A snapshot into what her future held...

A snapshot into what her future held...
Zhukovka, Russia

Friday, September 3, 2010

(Russian) Food for Thought

A friend of mine recently informed me of a Russian festival going on this weekend, in the Cincinnati-area. I've attended Greek, German, and Italian festivals but never Russian, so it should be interesting and enlightening. The festival promises delicious Russian food such as piroshki, stuffed cabbage, and borscht. In case you've never heard of piroshki, it's a stuffed bun of many different ingredients, depending on the region, in Russia. According to the above photo, I think it looks quite delish. As for stuffed cabbage - no surprises there... I even make it myself. (Photo taken this summer, and yes, I make it with purple cabbage... a big hit with Karrigan!) As for the borscht... I've seen Ina Garten make it on Barefoot Contessa, one of my favorite Food Network shows. It's basically a cold beet soup. Hmmm... don't know about that one, but I'll give anything a try once.

I'm sure the festival will deliver more than just Russian food. I did read something about live music, activities for children, and imported crafts such as the traditional wooden nesting dolls. All of this sounds ok, but I think we'll definitely be stopping in around lunch-time... to try the food!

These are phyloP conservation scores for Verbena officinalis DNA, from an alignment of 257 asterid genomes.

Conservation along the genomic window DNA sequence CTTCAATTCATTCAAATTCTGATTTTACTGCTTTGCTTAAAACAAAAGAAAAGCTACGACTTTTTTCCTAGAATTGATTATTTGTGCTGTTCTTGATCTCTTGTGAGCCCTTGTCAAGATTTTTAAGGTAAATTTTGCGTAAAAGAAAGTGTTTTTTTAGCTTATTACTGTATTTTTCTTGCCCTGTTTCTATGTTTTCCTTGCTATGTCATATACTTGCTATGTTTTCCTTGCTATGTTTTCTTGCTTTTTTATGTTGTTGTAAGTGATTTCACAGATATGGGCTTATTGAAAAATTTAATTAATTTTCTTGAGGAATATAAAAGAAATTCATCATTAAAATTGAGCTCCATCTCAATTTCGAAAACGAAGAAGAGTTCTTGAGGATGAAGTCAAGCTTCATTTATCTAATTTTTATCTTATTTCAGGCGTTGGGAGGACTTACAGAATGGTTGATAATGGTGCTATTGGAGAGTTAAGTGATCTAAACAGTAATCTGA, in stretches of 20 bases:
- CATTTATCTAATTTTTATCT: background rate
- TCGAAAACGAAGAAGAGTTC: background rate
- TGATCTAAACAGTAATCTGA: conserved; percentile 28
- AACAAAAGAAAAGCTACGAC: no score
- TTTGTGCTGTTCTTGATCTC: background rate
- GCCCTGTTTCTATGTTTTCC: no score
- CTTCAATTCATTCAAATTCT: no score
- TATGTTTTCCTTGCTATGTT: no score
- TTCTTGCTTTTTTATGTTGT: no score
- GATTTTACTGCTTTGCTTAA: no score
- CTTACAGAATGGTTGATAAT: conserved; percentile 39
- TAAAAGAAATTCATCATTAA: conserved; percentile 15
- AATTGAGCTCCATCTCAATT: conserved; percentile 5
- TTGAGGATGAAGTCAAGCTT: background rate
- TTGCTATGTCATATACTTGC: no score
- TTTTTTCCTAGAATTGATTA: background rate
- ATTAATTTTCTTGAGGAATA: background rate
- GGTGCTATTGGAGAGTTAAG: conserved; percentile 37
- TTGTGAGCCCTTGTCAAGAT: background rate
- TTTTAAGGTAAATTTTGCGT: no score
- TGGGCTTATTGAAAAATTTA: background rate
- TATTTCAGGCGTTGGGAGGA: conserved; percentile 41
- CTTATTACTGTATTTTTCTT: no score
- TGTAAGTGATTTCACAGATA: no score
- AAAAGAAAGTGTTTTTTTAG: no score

Food definitely equals comfort while shared around the dinner table, with family. Food brings about traditions and warm memories of togetherness and days past. Families bond over recipes handed down from generation to generation. And tomorrow, it will be food that will make us feel... just a little bit closer, to our sweet daughter, a continent away.

1 comment:

  1. Borscht is not always cold. It depends on the region and grandmother who makes it. "Borscht" means "soup" essentially. My wife makes the classic red borscht with beets, potatoes, and beef chuck (served hot). And in the summer she makes green borscht, which is a semi-sour/tangy soup made with sorrel, potatoes, chicken (or ham), and hard boiled eggs. So, you can try borscht and not have to eat it cold.


Bryansk Home

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My two favorite colors together seem to be common in Bryansk homes.